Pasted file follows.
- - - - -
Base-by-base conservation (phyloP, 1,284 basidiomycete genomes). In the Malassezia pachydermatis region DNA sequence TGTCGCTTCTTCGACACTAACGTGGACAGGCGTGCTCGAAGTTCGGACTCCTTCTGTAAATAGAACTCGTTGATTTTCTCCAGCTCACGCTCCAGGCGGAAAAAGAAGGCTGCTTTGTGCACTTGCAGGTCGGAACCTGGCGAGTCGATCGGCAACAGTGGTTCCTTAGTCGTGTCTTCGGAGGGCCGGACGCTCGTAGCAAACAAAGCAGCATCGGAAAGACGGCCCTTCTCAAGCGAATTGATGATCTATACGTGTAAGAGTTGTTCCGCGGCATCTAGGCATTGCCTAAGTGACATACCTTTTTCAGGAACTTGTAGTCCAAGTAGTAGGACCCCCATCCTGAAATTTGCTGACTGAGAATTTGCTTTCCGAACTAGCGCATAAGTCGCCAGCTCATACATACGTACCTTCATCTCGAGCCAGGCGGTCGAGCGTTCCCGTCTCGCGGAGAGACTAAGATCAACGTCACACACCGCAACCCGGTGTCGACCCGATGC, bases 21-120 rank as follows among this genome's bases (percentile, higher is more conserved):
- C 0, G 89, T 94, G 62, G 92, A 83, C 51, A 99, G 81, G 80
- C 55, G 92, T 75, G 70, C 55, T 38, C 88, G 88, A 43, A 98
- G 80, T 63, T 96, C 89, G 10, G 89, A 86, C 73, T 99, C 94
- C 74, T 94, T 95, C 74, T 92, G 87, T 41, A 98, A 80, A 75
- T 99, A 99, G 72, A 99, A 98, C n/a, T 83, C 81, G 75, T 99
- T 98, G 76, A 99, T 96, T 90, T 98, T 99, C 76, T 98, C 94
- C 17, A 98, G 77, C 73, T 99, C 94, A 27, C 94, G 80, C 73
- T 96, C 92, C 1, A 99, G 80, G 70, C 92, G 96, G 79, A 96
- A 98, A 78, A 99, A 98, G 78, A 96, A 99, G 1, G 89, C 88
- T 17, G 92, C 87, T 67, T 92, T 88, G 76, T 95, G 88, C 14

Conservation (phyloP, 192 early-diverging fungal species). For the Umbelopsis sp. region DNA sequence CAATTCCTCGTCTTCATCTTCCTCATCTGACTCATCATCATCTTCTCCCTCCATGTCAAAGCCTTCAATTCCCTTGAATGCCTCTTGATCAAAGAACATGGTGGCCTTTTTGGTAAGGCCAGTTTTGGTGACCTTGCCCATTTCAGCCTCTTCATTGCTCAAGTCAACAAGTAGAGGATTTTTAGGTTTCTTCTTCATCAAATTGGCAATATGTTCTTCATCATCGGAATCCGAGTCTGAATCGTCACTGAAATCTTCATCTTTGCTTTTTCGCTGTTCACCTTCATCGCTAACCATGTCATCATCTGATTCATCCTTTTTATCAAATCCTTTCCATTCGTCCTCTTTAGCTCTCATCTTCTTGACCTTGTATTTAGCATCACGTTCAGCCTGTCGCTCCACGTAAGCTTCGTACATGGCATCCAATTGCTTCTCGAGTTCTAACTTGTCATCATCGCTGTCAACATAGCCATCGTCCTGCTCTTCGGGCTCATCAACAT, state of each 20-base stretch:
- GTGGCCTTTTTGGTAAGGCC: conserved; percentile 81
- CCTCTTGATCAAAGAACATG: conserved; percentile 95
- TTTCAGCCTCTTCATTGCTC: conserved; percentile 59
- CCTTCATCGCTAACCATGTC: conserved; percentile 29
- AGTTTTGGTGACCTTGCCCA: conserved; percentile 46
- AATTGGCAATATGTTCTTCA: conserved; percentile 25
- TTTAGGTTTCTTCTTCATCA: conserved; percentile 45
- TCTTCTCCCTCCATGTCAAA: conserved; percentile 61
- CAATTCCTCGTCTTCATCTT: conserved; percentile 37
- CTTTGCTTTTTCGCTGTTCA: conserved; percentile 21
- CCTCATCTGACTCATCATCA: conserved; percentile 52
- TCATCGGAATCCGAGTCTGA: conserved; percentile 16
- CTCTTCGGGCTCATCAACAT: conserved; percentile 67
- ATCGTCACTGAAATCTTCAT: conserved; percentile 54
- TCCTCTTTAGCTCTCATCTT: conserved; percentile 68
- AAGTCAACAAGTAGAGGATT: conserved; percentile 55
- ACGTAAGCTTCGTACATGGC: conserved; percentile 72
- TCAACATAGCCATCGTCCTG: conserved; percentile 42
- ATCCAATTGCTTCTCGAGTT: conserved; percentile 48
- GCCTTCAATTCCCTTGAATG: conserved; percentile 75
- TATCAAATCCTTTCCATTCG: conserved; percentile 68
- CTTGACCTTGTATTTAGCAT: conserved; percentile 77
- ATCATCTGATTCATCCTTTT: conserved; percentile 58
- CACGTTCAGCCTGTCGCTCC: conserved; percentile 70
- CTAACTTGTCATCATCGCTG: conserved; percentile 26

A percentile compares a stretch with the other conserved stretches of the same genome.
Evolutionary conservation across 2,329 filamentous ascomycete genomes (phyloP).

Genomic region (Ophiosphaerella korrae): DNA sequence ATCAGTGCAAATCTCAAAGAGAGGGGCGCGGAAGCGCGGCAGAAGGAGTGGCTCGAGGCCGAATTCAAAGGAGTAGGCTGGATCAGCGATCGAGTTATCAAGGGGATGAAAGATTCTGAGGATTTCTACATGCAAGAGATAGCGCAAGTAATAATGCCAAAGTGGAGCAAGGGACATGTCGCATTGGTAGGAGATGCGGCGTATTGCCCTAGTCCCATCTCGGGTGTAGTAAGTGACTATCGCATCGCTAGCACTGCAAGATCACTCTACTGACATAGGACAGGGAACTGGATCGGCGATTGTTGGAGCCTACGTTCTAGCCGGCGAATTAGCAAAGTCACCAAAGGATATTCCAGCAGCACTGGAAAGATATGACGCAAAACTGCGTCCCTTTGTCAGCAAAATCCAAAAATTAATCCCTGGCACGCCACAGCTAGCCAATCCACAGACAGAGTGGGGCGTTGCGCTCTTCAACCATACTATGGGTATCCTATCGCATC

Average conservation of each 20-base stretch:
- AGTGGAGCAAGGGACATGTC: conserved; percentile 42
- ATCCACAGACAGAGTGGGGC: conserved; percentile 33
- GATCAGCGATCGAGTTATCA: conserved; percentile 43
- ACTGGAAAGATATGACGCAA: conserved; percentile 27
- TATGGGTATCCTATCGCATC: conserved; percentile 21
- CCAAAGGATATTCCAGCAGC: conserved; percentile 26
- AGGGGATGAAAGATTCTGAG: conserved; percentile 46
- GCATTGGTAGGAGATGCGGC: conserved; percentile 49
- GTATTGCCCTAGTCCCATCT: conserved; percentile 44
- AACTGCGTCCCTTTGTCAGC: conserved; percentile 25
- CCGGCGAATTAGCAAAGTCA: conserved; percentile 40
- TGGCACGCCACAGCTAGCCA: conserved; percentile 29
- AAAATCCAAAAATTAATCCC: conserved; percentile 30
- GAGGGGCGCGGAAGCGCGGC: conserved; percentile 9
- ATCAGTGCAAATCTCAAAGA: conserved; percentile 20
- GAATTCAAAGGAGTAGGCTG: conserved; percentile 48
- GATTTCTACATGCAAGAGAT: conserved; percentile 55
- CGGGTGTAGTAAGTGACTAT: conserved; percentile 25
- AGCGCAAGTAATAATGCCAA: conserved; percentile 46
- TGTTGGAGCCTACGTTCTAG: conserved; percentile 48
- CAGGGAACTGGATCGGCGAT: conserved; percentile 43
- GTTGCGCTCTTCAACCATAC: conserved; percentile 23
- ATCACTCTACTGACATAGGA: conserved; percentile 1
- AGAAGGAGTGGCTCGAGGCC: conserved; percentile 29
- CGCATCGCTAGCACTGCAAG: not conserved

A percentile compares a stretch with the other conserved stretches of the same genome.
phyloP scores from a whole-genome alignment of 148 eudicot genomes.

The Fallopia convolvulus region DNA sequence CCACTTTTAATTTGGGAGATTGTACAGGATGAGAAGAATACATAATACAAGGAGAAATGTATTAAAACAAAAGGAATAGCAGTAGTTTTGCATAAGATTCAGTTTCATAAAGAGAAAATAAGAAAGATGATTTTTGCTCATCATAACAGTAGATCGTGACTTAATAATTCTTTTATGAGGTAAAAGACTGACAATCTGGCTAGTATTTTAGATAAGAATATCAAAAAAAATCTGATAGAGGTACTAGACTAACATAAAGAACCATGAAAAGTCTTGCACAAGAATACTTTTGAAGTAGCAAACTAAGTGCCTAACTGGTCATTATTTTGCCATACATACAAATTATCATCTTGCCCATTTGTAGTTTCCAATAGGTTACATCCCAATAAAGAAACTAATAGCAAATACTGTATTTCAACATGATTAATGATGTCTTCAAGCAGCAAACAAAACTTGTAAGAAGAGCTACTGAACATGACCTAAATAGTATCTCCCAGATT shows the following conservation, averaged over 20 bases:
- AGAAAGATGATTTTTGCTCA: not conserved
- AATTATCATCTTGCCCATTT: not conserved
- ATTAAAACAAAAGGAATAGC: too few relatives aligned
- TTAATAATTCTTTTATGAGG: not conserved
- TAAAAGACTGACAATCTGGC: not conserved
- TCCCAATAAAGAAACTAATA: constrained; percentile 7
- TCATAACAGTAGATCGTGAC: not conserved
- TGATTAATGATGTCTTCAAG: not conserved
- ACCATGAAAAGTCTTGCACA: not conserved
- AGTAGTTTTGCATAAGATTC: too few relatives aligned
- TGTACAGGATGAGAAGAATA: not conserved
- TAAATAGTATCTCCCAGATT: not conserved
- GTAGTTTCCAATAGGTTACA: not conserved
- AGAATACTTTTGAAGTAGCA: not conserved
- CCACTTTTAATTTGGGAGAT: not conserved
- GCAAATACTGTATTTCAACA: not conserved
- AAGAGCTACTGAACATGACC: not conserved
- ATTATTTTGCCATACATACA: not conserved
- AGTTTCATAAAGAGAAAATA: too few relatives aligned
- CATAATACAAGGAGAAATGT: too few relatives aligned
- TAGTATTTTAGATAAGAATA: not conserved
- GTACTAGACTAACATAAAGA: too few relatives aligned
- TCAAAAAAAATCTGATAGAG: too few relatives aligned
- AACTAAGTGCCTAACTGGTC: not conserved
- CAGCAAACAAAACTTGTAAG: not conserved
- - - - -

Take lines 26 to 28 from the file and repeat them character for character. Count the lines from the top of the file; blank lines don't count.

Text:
- ATCGTCACTGAAATCTTCAT: conserved; percentile 54
- TCCTCTTTAGCTCTCATCTT: conserved; percentile 68
- AAGTCAACAAGTAGAGGATT: conserved; percentile 55